My only reservation about this "Pilgrim's Progress" is that it's not merely a retelling in modern English. It's actually a retelling *and a condensation.* All of Bunyan's poetry has been removed, and many episodes have been streamlined. To give just one example of the latter, when Christiana and her companions are on their way to the Interpreter's House, in the original they encounter two "ill-favored ones" (demons, presumably) who try to persuade Christiana to grant a "request." Christiana and the demons have words back and forth before the Reliever comes to Christiana's aid. In the "Today's English" version, this entire episode is boiled down to two sentences, with no dialog. (If you are interested in a modern English edition with no condensation, I recommend The Modern English Edition of Pilgrim's Progress.)

This kind of condensation is fine as long as the reader knows what he's getting. Unfortunately, the product description and cover blurb for this volume do not make it clear.

The Kindle version is well produced, with a linked table of contents and linked footnotes.
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62 of 67 people found the following review helpful By Jack L. Keller on June 13, 2004
Format: Paperback
For those who have longed to read Pilgrim's Progress but have put it off this is the version to start with. Many have wanted to read this Christian Classic but did not want to start with trying to understand the 17th Century English of the original. To those this book is a blessing. It is very easy to read but amazingly true to the original. It is great as a stand alone reading, but even better when used as a prelude to the original text.
I would advise reading the Moody version and then immediately reading the old text.
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158 of 202 people found the following review helpful By L. E. Cantrell VINE VOICE on November 17, 2005
Format: Paperback
Consider these three passages:

As I was walking through the wilderness of this world, I came to a place where there was a cave. I laid down in that place to sleep, and as I slept I had a dream in which I saw a man dressed in rags standing in a certain place and facing away from his own house. He had a Book in his hand and a great burden on his back. As I looked, I saw him open the Book and read out of it, and as he read, he wept and trembled. Unable to contain himself any longer, he broke out with a sorrowful cry, saying, "What shall I do?" (L. Edward Hazelbaker - The Pilgrim's Progress in Modern English)

As I walked through the wilderness of the world, I came to a place where there was a den. There I lay down to sleep; and as I slept, I dreamed a dream. In my dream I saw a man clothed in rags, standing by a path with a book in his hand and a great burden upon his back. His face was turned from his own house, which stood nearby. I saw him open his book and read, then begin to weep. No longer able to control his feelings, he broke out with a mournful cry, saying, "What shall I do?" (James H. Thomas - Pilgrim's Progress in Today's English)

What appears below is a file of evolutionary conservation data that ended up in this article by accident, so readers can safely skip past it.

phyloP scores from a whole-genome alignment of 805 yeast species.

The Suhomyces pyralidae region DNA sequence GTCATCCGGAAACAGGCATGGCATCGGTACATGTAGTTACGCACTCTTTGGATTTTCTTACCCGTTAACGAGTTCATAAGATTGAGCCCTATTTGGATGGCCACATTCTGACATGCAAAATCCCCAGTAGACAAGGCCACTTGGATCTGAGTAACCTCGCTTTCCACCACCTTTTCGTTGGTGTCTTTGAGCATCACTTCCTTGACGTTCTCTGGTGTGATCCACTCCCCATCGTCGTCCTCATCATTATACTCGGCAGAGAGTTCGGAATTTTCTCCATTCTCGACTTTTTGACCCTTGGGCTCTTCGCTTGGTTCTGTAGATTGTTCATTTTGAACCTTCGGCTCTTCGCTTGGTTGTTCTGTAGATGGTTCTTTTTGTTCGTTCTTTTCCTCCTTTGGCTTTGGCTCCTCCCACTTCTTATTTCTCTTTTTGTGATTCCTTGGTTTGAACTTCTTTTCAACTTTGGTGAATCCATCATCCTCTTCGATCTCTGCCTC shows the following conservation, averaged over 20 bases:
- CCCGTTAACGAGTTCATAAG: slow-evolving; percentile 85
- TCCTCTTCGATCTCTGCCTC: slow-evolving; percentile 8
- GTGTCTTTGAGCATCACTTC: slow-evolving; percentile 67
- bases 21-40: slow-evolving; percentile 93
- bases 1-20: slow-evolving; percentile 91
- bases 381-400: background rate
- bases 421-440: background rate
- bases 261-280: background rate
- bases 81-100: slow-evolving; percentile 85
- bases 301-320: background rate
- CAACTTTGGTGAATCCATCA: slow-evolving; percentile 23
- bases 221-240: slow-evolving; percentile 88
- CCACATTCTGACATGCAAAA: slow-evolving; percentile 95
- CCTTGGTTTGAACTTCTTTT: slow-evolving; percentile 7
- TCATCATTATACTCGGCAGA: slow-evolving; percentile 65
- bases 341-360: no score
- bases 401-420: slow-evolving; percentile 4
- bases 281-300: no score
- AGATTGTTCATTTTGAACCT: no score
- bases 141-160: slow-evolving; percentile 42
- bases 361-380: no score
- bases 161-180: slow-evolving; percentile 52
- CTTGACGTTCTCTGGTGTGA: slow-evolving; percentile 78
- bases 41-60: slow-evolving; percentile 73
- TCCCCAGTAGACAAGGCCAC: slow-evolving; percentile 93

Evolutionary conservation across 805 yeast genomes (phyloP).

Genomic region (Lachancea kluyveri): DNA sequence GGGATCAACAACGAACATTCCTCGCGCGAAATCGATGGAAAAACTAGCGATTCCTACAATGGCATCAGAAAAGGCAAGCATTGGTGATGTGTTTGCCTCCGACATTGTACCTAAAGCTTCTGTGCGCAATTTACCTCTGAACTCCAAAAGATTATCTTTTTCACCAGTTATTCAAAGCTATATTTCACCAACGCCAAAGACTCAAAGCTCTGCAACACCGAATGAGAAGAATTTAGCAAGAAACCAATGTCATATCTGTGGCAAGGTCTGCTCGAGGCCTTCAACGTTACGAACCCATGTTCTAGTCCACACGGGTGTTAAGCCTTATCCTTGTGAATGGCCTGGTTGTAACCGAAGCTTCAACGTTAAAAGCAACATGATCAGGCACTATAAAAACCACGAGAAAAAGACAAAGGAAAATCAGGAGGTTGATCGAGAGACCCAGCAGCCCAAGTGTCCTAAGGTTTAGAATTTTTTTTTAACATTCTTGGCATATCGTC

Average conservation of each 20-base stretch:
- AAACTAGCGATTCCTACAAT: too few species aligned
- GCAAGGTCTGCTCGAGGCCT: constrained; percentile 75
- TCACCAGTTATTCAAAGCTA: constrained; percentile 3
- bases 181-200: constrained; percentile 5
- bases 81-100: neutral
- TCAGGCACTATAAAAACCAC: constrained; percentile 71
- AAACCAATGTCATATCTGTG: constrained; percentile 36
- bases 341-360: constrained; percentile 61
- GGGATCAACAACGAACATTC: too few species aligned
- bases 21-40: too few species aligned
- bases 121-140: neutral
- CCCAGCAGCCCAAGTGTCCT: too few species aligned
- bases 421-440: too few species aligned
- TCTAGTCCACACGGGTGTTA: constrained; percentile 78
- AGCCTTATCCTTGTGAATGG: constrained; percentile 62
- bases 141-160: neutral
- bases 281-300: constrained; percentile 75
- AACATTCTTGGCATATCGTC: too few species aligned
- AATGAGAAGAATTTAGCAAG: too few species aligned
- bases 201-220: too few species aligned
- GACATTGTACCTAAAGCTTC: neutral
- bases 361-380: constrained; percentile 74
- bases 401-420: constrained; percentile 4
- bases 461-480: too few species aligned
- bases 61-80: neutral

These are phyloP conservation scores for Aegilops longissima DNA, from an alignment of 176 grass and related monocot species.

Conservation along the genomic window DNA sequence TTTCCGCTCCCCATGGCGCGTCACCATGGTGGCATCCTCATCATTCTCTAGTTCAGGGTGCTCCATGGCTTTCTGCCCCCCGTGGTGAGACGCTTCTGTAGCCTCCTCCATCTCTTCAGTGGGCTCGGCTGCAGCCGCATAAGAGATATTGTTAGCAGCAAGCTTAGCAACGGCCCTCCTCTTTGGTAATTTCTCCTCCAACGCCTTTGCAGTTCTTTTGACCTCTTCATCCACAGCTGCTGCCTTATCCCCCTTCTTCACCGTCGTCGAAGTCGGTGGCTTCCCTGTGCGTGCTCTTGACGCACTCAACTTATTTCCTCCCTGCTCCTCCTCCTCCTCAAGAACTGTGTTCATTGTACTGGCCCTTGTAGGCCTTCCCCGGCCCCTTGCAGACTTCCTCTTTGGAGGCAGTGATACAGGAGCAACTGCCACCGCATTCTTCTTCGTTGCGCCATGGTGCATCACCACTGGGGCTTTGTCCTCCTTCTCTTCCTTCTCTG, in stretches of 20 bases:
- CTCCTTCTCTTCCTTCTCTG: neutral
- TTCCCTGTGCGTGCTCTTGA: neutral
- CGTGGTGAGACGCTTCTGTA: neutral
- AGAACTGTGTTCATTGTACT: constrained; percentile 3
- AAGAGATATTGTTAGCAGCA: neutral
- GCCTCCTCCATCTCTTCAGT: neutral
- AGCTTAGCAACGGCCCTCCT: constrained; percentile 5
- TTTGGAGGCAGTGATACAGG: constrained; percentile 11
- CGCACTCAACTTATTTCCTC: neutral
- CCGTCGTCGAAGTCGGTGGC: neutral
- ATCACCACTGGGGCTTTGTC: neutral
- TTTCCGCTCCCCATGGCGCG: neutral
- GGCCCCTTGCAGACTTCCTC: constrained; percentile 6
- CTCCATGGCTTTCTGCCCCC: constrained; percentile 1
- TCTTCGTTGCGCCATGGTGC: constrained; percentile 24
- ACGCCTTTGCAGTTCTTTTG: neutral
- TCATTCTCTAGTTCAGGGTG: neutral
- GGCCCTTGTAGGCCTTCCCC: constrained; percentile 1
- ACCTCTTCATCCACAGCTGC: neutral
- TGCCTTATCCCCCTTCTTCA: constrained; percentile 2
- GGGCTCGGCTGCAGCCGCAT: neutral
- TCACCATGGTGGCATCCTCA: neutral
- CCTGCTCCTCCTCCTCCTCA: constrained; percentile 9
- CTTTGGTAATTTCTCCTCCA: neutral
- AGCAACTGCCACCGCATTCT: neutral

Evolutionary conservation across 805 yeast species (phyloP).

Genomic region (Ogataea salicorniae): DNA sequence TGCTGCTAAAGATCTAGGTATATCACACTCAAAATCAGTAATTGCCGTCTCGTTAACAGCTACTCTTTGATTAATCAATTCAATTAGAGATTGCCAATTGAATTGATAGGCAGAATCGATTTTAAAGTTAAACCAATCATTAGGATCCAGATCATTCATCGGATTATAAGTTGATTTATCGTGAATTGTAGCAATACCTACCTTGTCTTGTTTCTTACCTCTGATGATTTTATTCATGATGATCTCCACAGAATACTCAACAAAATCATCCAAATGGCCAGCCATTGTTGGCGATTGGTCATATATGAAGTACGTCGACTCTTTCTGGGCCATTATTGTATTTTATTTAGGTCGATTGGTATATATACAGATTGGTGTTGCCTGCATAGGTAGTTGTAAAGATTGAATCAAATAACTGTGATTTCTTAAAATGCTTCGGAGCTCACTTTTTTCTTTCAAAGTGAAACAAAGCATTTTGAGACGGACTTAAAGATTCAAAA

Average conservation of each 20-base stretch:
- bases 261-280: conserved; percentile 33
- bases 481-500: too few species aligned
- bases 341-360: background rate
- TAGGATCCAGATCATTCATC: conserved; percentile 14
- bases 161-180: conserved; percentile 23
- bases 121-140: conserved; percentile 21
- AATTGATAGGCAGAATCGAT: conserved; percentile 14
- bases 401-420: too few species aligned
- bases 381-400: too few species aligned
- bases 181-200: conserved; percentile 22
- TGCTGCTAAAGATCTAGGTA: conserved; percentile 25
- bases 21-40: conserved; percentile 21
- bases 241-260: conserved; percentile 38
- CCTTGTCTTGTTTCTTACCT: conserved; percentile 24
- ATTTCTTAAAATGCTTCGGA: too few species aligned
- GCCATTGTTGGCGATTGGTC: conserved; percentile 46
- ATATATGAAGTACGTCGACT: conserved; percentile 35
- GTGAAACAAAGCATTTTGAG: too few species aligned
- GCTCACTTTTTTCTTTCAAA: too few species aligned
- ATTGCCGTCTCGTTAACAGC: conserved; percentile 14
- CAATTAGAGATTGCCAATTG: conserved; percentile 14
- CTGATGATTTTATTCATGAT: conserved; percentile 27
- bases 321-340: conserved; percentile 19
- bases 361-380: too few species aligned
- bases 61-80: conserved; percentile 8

As I walked through the wilderness of this world, I lighted on a certain place, where there was a Den, and I laid me down in that place to sleep: And as I slept, I dreamed a Dream. I dreamed, and behold I saw a man cloathed with rags, standing in a certain place, with his face from his own house, a Book in his hand, and a great Burden upon his back. I looked, and saw him open the Book, and read therein; and as he read, he wept and trembled; and not being able longer to contain, he brake out with a lamentable cry, saying, What shall I do?
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4 of 4 people found the following review helpful By Sugarplum on July 6, 2012
Format: Paperback Verified Purchase
I have read a lot of books to grow in my faith and to help keep me on the narrow path that leads to eternal life with Jesus and this book really shows you how to do it. Any Christian who is really serious about their salvation should read this book. It encourages, comforts and protects you by giving the truth on what you need to know when you decide to pick up your cross and follow Jesus. We tend to forget how easily it is to be pulled from the narrow road we are on when following Jesus. We also sometimes do not understand the severity on how being obedient is what The Lord requires. This book reminds us how to stay on the narrow road and to not be deceived by things of this world. This was a joy to read and it was so comforting knowing what God has in store for the faithful that choose to follow Him. :)